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Do you think the Pandemic etc. could lead to the US breaking into 6 or so countries?

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  • #31
    To make one final post on my chemical analogy: Any chemical reaction is theoretically reversible. However, generally, reversible reactions and irreversible reactions are considered. An irreversible reaction would be like the combustion of a fossil fuel. A reversible reaction would be something that does in fact go in both directions, but depending on conditions such as temperature, pressure, other reactants ,etc. the net direction may change - like the absorption/use of glucose in the body. In my view we are s polarized that we are seeing more and more "irreversible reactions". A rightist President followed by a leftist followed by a rightest. In the good old days we had centrists - the choices between Presidents/Parties/Policies were not that huge - they were "reversible reactions". Another analogy I might make is some day the Mississippi River will find its natural course - the changes will be catastrophic - the prevention of change is making that inevitable.

    Link to Wikipedia article on Le Chatelier's Principle - which involves reversible reactions and how they react to a change in the environment/cause a change in the environment.


    Le Chatelier's principle (pronounced UK: /lə ʃˈtɛljeɪ/ or US: /ˈʃɑːtəljeɪ/), also called Chatelier's principle or "The Equilibrium Law", is a principle of chemistry used to predict the effect of a change in conditions on chemical equilibria. The principle is named after French chemist Henry Louis Le Chatelier, and sometimes also credited to Karl Ferdinand Braun, who discovered it independently. It can be stated as:
    When any system at equilibrium for a long period of time is subjected to a change in concentration, temperature, volume, or pressure, (1) the system changes to a new equilibrium, and (2) this change partly counteracts the applied change.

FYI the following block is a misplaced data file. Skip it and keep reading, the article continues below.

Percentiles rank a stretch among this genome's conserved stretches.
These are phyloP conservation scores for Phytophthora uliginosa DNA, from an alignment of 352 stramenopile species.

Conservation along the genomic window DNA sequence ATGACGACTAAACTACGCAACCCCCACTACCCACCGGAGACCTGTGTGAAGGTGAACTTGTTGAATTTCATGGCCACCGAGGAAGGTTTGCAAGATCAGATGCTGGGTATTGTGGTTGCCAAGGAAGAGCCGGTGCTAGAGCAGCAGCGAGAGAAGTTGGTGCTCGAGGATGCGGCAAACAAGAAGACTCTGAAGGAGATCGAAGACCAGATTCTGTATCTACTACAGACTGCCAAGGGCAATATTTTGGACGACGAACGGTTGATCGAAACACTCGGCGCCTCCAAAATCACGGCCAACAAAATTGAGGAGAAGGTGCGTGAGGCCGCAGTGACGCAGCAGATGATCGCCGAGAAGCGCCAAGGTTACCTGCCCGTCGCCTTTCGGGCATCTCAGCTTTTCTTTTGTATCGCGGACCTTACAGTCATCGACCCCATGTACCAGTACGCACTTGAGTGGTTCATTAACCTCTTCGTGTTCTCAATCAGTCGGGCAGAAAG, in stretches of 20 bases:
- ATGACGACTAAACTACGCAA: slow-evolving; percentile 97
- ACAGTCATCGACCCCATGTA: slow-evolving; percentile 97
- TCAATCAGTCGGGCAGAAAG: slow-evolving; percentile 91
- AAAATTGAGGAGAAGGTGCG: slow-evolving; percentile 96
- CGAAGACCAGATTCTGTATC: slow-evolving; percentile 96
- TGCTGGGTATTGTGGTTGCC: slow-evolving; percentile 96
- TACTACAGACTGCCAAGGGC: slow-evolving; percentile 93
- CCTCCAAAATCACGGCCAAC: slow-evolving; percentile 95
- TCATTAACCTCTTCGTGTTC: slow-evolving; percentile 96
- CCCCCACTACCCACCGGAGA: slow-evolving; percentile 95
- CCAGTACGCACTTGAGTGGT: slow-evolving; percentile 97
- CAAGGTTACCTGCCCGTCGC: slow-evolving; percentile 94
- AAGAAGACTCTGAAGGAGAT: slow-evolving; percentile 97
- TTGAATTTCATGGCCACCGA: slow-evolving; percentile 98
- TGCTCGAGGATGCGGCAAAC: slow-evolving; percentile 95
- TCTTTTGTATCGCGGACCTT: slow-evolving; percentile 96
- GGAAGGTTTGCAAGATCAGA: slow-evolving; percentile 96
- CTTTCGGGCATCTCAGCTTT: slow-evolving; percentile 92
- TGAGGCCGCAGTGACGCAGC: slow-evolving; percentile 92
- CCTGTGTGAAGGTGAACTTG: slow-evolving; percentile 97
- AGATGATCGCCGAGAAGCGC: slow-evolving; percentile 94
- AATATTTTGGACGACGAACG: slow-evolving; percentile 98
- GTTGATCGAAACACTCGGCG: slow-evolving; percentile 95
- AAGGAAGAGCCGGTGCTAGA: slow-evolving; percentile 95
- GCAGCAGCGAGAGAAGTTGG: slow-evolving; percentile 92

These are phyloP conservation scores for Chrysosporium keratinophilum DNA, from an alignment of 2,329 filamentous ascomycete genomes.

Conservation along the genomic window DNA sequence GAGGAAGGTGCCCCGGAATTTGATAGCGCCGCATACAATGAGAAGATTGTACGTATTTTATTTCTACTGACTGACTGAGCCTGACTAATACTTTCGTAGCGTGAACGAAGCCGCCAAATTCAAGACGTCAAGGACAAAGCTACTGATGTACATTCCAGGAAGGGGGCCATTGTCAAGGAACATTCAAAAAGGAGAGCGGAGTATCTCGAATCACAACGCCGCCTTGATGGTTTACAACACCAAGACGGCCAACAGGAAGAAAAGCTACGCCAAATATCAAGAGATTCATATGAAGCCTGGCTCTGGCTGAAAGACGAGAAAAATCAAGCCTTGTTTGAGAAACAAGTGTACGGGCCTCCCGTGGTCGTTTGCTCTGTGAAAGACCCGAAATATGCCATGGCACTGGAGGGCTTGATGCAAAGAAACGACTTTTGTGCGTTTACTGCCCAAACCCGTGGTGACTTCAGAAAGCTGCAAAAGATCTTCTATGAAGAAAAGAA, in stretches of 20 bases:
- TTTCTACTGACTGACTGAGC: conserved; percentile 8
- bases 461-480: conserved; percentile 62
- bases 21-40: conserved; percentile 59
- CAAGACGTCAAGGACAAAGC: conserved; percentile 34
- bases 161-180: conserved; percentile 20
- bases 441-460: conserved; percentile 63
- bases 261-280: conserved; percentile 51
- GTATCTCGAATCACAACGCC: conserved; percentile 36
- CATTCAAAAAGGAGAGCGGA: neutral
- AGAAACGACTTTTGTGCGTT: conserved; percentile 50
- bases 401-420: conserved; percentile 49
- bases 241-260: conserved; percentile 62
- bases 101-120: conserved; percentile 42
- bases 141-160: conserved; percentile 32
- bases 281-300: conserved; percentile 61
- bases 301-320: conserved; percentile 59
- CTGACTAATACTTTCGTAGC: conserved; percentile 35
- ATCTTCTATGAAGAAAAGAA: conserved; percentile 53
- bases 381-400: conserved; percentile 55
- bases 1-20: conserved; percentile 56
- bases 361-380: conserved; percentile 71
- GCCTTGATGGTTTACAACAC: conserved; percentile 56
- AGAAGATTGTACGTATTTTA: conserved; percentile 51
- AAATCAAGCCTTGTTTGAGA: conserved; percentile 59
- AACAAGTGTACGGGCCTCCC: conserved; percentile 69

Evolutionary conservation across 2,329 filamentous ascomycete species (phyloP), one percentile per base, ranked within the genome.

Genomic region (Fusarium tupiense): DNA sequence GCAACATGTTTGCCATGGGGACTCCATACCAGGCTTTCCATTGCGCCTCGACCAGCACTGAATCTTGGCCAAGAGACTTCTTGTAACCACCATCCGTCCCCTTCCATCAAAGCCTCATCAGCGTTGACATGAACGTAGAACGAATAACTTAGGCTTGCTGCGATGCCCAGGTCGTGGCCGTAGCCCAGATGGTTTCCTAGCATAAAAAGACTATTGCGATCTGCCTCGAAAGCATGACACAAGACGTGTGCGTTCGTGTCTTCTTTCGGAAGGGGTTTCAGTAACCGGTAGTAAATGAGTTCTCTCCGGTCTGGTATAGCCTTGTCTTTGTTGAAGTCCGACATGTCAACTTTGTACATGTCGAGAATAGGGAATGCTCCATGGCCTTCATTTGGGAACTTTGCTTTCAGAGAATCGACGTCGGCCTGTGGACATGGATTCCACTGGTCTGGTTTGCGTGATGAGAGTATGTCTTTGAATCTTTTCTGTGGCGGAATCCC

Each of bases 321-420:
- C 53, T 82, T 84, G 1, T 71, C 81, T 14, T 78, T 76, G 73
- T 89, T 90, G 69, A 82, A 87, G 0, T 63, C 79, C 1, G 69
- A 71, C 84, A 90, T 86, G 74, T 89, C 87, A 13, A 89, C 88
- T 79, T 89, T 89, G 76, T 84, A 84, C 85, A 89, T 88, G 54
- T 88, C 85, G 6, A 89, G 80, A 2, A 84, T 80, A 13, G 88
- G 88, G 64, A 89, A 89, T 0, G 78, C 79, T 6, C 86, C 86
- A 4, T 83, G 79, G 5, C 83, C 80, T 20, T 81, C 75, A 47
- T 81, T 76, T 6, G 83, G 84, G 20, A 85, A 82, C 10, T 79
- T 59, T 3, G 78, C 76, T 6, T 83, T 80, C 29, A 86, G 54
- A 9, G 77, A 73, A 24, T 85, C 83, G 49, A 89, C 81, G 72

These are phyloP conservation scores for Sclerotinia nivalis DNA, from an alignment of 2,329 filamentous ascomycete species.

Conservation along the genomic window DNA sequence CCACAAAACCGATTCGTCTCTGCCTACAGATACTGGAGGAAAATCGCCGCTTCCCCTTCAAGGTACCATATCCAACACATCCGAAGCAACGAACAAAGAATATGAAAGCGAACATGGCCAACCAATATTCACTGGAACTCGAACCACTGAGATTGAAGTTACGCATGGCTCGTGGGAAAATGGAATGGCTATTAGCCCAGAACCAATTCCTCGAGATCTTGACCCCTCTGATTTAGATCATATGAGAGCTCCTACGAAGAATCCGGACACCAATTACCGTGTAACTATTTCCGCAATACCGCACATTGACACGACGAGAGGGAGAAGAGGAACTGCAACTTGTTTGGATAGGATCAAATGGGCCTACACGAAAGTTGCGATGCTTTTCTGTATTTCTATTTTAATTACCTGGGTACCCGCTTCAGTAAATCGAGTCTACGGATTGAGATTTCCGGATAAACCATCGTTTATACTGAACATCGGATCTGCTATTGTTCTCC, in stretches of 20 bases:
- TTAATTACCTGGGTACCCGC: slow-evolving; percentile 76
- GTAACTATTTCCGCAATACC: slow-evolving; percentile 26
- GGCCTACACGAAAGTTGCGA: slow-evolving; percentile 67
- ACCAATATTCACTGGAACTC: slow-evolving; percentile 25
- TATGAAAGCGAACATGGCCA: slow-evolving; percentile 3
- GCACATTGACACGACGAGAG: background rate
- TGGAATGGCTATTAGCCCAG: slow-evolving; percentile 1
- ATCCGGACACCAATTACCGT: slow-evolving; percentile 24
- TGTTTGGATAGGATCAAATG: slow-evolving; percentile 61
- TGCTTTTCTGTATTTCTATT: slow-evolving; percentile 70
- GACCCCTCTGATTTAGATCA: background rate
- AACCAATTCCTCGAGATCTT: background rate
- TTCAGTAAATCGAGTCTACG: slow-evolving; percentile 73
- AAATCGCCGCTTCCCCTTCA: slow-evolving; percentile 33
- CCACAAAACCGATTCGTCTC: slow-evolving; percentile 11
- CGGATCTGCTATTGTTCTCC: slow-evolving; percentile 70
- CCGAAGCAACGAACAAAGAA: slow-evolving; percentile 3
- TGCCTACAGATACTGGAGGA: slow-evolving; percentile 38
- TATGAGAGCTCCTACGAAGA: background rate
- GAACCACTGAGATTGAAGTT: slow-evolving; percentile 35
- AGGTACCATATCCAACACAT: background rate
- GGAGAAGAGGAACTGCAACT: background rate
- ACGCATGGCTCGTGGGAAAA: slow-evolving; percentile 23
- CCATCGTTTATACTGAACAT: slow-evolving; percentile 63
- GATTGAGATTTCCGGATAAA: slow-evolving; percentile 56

It is common to treat the principle as a more general observation of systems,[1] such as
    When a settled system is disturbed, it will adjust to diminish the change that has been made to it.

    or, "roughly stated",[1]
    Any change in status quo prompts an opposing reaction in the responding system.

    ================================================== =============

    link to article on irreversible versus reversible reactions

    Last edited by lakechampainer; 17 Jul 20, 07:30.


    • #32
      I would say that 20 to 70 years ago the distribution of political opinions in the US was very different - in my view, very broadly generalizing:

      1. More people were grouped in the center. (Recognizing the center moves - this is more saying people's opinions tend to be relatively similar)

      2. There were not as many people near the extreme positions

      3. People now don't/don't feel they can meaningfully participate in civic affairs as much as they then - in large part I think because Tip O'Neill's famous line - "All politics is local" was more correct in the past. People felt in the past, correctly I think, that they could influence events locally, like a school board. Now they think, correctly I think, that they can't really influence things, as everything is national.

      4. Then and now and always in my view people on the extreme always have an outsize effect on bringing about change - but before and in more stable situations than now these changes had the result of "moving the center", not jumping from one set of situations to another - e.g. a rightist President to a leftist President to a rightist President to an old leftist President?

      The example I give, but can't find a good image I can copy, is the seesaw problem we all did in school - the balancing torques problem - the 50 pound child 6 feet from the pivot point and the 100 pound child 3 feet from the pivot balance, as they create the same torque or effect.

      Below are Wikipedia pictures on unimodal and bimodal distributions. Again, generalizing, better to have a unimodal distribution of political views, than bimodal or multimodal etc. as it easier to effect change, as it can happen in small steps, and people will be more accepting of change.

      For bimodal, for example, think of people who watch Fox News an hour a day and people who MSNBC an hour a day. Not to much room for common ground.


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